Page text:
BlackBerry-maker RIM faces tough challenges
Liberal Leader Gordon Campbell shows a message that he has sent out on his Blackberry while on his campaign bus in Vancouver, B.C., Monday, May 11, 2009. Campbell is asking British Columbians to e-mail, text, use Facebook or Twitter to one another in a effort to get more people out to vote Tuesday, May 12. THE CANADIAN PRESS / Jonathan Hayward
The Canadian Press
Published Monday, April 26, 2010 1:55PM EDT
TORONTO - The heat is on BlackBerry-maker Research In Motion as the company heads into its annual industry showing of new products and services in what could be the most competitive year yet for smartphones.
The Waterloo, Ont.,-based company opens the three-day annual showcase on Tuesday in Orlando, Fla., where its is expected to update some devices, add new products and partnerships and, perhaps, offer a few surprises.
There are rumours that RIM will announce an updated web browser designed to compete with Apple's popular iPhone, and perhaps even plans for a new operating system.
"In the evolution of the company, this is going to be a very important year, for sure," said Neeraj Monga, an analyst for Veritas Investment Research Corp.
"People are either going to give credit to the company that it can out-compete and out-innovate Apple, or they're going to give up and say 'BlackBerry had a great run, but it's another one of those technology businesses that has matured and just cannot keep up with its innovative competitors,"' Monga said.
Whether this year is literally such a sink-or-swim scenario for RIM is debatable, but it's hard to deny the company is facing some of its fiercest competition yet.
In the past year, both the iPhone and Google's Android smartphones have gained notable shares in North America's smartphone market, a space once clearly dominated by RIM's BlackBerry products.
While RIM was able to build on its solid base within the business and government communities by adding consumer-friendly features to various BlackBerry models, the company has still been under plenty of scrutiny.
Critics say RIM has been slow to develop a new web browser for its devices that can compete with some of the more user-friendly designs on the market.
However, the highly-competitive market is more complex than simply a new browser, as smartphone pioneer Palm learned last year when it unveiled a new browser design to critical raves.
Palm's stock has since fallen to multi-year lows, and recent reports have suggested it has hired Goldman Sachs to help shop the company to potential buyers for about US$1.1 billion.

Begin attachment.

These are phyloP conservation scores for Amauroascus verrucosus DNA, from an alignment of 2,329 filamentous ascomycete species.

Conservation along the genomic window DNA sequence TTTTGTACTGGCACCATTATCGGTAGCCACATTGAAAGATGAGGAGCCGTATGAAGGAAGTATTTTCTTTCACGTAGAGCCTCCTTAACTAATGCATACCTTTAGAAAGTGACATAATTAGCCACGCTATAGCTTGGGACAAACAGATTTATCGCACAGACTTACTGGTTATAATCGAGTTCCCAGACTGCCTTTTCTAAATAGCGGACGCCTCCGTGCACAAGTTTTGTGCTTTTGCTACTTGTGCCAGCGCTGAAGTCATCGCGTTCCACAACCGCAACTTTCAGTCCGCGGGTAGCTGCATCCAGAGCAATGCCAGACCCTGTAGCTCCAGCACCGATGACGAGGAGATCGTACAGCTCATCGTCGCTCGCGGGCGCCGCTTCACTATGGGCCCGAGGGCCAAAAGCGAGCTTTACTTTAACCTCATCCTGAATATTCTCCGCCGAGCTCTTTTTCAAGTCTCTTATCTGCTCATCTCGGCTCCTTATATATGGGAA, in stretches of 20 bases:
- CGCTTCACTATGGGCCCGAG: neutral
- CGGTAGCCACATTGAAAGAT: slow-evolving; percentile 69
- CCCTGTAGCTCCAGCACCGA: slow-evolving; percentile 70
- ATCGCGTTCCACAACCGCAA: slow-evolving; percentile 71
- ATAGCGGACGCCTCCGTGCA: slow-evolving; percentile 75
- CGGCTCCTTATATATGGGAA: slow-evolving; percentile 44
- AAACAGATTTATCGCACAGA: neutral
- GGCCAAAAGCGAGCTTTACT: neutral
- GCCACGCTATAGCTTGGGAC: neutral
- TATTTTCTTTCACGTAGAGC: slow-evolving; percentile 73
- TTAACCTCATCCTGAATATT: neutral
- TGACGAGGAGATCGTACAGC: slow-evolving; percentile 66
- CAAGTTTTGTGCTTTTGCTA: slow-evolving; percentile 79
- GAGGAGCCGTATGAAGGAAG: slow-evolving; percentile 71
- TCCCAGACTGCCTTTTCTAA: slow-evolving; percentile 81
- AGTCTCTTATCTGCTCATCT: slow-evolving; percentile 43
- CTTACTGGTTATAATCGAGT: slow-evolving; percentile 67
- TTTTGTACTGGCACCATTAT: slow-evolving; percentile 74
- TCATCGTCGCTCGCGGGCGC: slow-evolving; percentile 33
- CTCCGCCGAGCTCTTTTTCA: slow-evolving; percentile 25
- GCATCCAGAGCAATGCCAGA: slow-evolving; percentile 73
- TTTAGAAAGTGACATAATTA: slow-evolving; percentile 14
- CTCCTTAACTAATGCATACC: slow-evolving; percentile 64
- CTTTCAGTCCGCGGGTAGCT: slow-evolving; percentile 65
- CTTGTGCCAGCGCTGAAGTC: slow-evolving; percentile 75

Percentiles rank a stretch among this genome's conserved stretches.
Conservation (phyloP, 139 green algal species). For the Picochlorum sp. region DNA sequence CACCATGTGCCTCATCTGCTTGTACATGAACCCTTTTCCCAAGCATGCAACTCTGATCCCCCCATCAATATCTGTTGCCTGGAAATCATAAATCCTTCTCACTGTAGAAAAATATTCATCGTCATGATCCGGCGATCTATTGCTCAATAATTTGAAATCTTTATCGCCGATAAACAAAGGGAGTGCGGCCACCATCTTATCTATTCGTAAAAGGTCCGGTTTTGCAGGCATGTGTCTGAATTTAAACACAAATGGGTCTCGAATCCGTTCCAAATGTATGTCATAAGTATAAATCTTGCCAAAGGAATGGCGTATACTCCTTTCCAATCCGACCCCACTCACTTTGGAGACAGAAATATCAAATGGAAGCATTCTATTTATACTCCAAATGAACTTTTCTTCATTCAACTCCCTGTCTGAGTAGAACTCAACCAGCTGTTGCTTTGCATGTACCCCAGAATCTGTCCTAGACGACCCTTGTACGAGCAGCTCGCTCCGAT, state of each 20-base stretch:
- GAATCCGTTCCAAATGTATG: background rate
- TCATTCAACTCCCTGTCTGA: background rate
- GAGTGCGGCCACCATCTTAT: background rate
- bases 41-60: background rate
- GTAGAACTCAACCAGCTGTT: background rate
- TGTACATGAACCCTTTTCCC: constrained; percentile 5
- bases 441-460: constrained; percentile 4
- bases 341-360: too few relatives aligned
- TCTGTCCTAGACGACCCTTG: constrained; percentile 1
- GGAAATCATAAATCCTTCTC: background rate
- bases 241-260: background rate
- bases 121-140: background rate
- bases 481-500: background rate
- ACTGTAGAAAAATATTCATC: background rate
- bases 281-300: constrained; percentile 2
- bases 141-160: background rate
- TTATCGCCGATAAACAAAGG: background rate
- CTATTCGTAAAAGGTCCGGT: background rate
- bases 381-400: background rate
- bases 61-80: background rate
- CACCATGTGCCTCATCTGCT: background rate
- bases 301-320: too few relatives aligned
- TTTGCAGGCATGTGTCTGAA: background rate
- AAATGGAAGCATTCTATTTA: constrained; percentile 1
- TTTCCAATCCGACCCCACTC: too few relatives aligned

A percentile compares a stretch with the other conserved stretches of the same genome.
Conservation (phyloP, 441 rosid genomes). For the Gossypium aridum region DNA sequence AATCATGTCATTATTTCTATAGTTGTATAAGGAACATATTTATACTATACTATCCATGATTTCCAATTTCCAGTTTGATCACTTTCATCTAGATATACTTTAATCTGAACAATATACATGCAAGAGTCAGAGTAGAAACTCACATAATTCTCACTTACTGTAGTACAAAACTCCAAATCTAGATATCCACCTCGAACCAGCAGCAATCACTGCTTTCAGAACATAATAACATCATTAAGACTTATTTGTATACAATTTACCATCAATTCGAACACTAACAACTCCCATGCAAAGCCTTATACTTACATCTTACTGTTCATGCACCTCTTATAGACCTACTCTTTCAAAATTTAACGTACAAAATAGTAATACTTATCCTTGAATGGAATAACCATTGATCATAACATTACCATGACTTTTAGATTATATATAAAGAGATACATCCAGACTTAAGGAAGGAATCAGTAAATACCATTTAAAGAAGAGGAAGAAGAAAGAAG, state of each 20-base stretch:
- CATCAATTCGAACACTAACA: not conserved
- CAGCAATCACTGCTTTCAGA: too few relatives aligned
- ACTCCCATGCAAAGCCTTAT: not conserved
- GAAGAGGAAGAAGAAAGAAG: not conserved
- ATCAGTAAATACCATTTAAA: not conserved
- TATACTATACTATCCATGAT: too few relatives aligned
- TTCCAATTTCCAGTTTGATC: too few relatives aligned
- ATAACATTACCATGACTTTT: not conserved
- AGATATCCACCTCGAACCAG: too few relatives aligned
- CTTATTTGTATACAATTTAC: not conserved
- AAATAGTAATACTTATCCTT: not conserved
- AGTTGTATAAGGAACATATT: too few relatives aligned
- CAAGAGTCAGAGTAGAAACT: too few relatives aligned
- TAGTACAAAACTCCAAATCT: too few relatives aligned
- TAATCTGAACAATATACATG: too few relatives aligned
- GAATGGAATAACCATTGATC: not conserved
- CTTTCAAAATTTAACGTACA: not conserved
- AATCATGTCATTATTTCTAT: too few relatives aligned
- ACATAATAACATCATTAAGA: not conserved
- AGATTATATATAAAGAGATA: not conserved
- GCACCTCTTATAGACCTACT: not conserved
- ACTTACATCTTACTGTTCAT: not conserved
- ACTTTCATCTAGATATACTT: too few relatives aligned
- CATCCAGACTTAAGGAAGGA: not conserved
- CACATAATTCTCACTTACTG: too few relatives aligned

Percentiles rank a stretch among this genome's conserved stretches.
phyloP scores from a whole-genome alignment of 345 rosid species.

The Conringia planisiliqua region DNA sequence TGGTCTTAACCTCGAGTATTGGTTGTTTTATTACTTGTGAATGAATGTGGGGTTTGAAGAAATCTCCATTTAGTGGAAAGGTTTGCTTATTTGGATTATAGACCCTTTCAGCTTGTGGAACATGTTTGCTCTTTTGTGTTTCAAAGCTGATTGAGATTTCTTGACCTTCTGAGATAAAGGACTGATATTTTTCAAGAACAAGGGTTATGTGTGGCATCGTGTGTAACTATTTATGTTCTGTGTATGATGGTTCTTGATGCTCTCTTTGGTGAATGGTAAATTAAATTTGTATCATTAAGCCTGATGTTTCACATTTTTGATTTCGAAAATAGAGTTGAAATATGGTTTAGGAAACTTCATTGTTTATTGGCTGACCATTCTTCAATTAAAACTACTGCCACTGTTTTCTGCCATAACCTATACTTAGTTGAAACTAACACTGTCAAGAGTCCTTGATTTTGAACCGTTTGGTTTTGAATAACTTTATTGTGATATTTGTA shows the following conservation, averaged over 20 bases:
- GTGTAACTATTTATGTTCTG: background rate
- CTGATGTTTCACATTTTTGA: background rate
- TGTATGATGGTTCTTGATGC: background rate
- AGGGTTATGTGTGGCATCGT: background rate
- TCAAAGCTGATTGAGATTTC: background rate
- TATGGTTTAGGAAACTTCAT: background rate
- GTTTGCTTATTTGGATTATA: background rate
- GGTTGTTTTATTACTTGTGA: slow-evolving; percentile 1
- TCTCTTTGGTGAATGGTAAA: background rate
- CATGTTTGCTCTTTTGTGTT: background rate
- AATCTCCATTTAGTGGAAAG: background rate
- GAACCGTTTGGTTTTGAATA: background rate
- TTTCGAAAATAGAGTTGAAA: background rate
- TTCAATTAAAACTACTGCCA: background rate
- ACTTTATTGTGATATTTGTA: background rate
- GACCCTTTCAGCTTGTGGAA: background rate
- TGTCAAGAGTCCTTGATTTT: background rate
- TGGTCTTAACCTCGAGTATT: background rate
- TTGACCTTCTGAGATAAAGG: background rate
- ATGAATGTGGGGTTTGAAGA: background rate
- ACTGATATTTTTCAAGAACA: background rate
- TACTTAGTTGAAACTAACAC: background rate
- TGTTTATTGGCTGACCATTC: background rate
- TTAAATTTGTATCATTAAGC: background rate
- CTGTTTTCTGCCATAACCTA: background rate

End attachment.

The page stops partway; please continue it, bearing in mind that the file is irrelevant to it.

Despite the turbulence in smartphones -- multipurpose devices that handle phone calls, emails and web browsing -- BlackBerrys remain dominant on the North American market and among the biggest sellers globally.
Broadpoint AmTech analyst Mark McKechnie said there are two ways to dissect the company's position within the industry.
"They're certainly showing tremendous growth outside of the U.S. as they bring smartphones to lower price points," he said from Orlando, where he planned to attend the symposium.
"We need to see them bring the fight back here to the U.S. and regain their positioning at the high-end (or higher-priced devices)."
While most of RIM's plans will not be unveiled until the conference gets underway, the company offered up its usual tease of product announcements ahead of the launch.
The highlights included a 3G version of its Pearl device and a BlackBerry Bold that works on CDMA network carriers.
The most-anticipated announcements are expected when co-CEO Mike Lazaridis delivers a keynote address starting at 8:30 a,m. EDT on Tuesday. The company's stock price will likely show whether investors are impressed after the market opens.
On Monday near midday, RIM's stock was down $1.73 at $68.85 on the Toronto Stock Exchange, off a 52-week high of $95 and low of $58.64.
In an interview ahead of the conference, co-CEO Jim Balsillie defended the company's position on the market.
"Wind the clock back and I can give you 10 other companies that were put forward that were just overwhelmingly formidable for us to even consider competing against," Balsillie said.